How do you describe seven months of growth and pain? How can the human mind, advanced as it is, convey such powerful emotion, dreadful turmoil, and difficult growth?
As always, this post is a life update. Given my lack of time, I have to resort to publishing these but rarely. Before I begin: I pray for wisdom as I write. I do not want to defame or insult anyone, and thus I will take extreme care in my descriptions of the past months.
At the end of February, I suffered the loss of a friendship. I believed this step away from friendship to be temporary, but I discovered that it was permanent (against my desires), mere days after my eighteenth birthday and graduation date. This loss sent me into the deepest time of depression I had ever experienced. For once, I knew what it was like to battle dark and even suicidal thoughts.
Yet God brought me out of this in the most unlikely of ways: through baseball. I am a basketball player, and had hardly touched a glove/bat in well over a decade. Thankfully, one of my friends was wise enough to see through the darkness I battled, and he suggested a new sport.
I took to baseball quite well, started in a few games, but the real joy was in the companionship. This filled the void left in my soul, and restored my heart and mind to a place of joy while the loss of my friendship was still believed to be temporary.
I graduated and turned eighteen towards the end of May. Shortly thereafter, my family prepared to return to Uganda for the very last time (due to unfortunate circumstances, we are in the process of leaving Ministry). Covid is, unfortunately, a reality, and our plans were abruptly cancelled when Uganda announced a country-wide lockdown.
By this time, it was the beginning of June, and the time had long since passed for the relationship I had briefly put on hold to be restored. It is in deepest grief that I say that this did not go as planned. The relationship was lost for good. It was an incredibly difficult loss of friendship, and this loss was made more difficult because I had to process the discarding of my expectation of return to relationship. Yet despite the difficult time, my respect for this person remains as high as possible. Hurt and deep pain exist, but they are a child of God and deserve to be treated as such.
Needless to say, it was a difficult time. I cried for a week. This was my best and closest friend, after all. As always, however, God is incredible, and He worked some incredible things in me. He used this time to further expose root heart issues that would have remained hidden otherwise. He showed me the truest depths of my sin and idolatry, and taught me that the only times He has to remove something from my hand is because I refused to give it to Him open-handedly.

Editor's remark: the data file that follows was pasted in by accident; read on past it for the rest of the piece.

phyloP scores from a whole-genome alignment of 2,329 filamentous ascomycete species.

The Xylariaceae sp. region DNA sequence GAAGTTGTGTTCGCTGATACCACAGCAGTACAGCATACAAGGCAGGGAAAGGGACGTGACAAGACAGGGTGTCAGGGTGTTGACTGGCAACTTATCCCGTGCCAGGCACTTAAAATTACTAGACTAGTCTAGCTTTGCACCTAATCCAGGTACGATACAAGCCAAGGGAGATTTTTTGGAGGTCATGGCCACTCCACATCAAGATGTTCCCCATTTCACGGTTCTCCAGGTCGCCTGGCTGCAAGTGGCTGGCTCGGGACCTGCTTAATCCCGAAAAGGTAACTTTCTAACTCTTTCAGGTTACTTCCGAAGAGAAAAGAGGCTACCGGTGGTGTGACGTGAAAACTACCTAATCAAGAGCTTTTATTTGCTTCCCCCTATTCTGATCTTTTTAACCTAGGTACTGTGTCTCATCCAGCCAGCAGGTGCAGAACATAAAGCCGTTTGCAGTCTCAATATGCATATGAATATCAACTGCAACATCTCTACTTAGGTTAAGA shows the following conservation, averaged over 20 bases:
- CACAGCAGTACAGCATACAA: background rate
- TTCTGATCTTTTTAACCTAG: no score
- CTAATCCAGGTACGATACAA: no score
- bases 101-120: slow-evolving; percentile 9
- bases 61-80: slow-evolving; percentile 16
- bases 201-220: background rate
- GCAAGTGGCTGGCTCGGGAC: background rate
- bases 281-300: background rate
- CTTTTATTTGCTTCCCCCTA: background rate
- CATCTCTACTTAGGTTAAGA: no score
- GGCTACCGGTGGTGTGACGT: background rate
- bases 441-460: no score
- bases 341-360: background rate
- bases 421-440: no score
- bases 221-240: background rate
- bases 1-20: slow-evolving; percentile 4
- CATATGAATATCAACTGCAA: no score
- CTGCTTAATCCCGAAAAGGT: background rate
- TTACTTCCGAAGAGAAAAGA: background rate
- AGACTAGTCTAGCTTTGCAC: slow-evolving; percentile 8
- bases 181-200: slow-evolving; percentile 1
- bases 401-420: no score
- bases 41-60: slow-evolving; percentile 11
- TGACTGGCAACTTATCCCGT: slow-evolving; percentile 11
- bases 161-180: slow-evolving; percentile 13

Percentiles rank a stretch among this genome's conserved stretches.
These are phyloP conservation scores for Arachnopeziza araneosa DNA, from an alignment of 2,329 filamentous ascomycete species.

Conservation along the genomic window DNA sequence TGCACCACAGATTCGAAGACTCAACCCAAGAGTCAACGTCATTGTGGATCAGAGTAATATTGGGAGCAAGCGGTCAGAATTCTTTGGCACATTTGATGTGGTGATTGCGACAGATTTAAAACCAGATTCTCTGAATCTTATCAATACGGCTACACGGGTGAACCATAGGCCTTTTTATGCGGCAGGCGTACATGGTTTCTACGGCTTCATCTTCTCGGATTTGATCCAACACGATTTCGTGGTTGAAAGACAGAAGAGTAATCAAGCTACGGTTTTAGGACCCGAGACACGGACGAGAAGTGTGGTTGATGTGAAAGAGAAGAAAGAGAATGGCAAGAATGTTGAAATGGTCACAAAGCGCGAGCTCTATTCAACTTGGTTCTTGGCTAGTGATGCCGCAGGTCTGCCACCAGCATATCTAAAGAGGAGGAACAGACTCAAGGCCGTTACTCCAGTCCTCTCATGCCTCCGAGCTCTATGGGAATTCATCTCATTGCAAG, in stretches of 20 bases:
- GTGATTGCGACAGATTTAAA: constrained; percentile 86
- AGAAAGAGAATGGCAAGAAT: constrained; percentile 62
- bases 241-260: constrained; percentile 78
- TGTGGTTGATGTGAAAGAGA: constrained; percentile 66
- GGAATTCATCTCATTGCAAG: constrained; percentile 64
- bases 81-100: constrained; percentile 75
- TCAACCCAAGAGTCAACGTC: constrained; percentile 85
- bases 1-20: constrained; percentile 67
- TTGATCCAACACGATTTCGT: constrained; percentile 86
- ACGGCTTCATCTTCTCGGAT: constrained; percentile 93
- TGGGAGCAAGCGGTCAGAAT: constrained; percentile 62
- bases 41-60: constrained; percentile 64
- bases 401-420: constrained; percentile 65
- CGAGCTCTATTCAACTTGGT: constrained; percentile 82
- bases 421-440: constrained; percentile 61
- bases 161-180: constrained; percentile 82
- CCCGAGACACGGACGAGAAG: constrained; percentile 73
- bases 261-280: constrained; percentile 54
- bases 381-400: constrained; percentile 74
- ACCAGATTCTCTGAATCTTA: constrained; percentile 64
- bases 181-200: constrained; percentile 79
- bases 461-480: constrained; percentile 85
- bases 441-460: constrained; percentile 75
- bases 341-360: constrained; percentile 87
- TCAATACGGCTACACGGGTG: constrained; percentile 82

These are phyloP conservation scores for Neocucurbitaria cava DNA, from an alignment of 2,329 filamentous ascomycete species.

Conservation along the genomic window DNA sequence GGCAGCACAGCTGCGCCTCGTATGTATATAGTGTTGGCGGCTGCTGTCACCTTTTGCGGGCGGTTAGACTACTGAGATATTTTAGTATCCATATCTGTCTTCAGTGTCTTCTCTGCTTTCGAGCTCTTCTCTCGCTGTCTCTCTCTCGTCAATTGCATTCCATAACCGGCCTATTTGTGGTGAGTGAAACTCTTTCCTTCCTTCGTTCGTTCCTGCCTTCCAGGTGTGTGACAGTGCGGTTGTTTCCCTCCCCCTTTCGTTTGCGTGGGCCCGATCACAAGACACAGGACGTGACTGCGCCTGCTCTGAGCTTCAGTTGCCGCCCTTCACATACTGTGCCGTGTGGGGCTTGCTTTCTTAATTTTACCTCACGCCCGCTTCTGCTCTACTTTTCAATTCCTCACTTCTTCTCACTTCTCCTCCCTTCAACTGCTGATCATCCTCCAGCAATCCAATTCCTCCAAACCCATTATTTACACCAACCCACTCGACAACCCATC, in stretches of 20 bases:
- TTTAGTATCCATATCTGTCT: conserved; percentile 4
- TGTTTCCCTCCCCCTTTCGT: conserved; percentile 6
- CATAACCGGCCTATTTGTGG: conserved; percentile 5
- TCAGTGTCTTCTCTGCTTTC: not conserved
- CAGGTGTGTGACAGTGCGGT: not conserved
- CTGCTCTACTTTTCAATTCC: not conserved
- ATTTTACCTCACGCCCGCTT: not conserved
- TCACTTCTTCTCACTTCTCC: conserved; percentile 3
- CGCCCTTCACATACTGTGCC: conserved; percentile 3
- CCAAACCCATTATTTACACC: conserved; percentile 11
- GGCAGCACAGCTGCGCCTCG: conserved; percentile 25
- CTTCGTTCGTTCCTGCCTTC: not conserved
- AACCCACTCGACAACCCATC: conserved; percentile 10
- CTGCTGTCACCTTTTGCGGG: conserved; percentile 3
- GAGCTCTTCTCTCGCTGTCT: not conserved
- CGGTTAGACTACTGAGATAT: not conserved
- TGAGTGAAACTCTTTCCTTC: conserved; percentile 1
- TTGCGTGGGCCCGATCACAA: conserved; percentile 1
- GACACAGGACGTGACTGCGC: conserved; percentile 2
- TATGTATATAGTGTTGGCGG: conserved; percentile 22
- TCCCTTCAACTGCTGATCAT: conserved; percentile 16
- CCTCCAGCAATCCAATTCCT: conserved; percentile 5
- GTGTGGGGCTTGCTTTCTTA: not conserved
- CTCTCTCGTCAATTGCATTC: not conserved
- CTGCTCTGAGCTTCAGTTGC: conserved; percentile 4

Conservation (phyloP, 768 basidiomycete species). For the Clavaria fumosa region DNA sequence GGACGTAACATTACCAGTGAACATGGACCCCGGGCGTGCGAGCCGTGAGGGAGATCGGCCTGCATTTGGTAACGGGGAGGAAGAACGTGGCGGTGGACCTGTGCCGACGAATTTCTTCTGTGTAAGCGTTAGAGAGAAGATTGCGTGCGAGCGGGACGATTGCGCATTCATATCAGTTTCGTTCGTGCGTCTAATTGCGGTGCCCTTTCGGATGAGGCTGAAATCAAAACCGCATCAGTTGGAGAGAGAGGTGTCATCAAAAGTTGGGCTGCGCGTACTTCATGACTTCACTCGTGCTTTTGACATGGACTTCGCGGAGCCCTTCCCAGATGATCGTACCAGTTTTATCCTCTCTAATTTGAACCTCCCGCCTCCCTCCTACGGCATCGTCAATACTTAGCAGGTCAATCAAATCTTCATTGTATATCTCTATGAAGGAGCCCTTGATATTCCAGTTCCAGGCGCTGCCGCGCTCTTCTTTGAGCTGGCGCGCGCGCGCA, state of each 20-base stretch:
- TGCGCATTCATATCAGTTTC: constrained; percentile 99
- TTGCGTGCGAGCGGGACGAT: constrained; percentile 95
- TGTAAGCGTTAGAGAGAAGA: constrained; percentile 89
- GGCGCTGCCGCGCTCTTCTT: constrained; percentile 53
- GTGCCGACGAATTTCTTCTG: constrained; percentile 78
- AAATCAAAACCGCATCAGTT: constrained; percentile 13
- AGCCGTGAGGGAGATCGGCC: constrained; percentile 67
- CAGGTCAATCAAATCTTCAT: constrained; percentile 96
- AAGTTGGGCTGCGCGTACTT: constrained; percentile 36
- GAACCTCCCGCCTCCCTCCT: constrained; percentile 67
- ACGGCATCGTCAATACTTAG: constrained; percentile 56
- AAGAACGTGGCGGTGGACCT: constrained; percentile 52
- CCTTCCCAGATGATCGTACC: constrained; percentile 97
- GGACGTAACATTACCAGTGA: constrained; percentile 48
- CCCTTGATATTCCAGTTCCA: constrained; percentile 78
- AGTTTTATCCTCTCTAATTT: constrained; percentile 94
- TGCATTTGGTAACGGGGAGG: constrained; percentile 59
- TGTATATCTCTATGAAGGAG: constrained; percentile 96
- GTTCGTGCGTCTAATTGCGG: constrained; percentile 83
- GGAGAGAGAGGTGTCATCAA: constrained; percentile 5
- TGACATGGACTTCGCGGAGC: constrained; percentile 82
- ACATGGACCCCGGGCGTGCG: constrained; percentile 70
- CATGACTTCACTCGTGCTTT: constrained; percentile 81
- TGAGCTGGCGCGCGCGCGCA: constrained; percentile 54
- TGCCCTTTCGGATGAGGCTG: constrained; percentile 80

I bounced back quicker than I had personally anticipated, much to my relief. I returned to college prep, and for several months, I believed I would be attending Moody Bible Institute. I even paid a deposit to the school.
Again, quite unfortunately, Moody Bible Institute released new Covid protocols for their students, and I, an unashamedly unvaccinated adult, was not willing to deal with these restrictions. I then shifted my attention to Boyce College in Louisville, to which I was accepted promptly a week before move-in day.
I have now been at Boyce for two and a half weeks, and I have loved every single minute of it. This campus is stunning, and the atmosphere is like no other. It is now incredibly clear to me that God had this place intended for me. I am majoring in communications and may consider a minor in Business.
I am incredibly grateful for the presence of an older friend of mine, Amanda York. I attended high school with her, and although we had not known each other quite well, we became friends over the summer. She helped push me towards Christ, especially as I battled grief.
I am increasingly grateful for my lifelong best friend, Josiah Kegg. Josiah was, by the grace of God, my neighbor for two months during the time I was in mourning. He kept me grounded in the Word and in Truth, constantly challenging me in my spiritual walk.
Another friend I am grateful for is Drew Mehall. Drew was the first to push me towards baseball, and he constantly kept me true to myself. He saw through my depression and called me to something greater. He pushed me to place a higher emphasis on my relationship with Christ, rather than with Man.
I’m also grateful for my parents. They stood by me through thick and thin, literally keeping me from falling (as I wept) or overthinking my own issues (as I worked through my grief). Without them, I would (obviously) not be alive and I would not be even a tenth the man I am today.
Finally, I am grateful to God. He has revealed Himself to me in ways that blow my mind. He is my gracious Father, my caring King, and loving Judge. I owe everything to Him. May the praise and glory go entirely to Him, for He is the only one deserving of glory.
God has meant so much more during this journey. He has worked in my heart, growing me in ways I never could have dreamed. He has never left me and has always stood by my side. He has revealed Himself to me in so many ways, and I feel as if the last year has grown me enough for three. To Him be the glory, the majesty, and the praise.
Soli Deo Gloria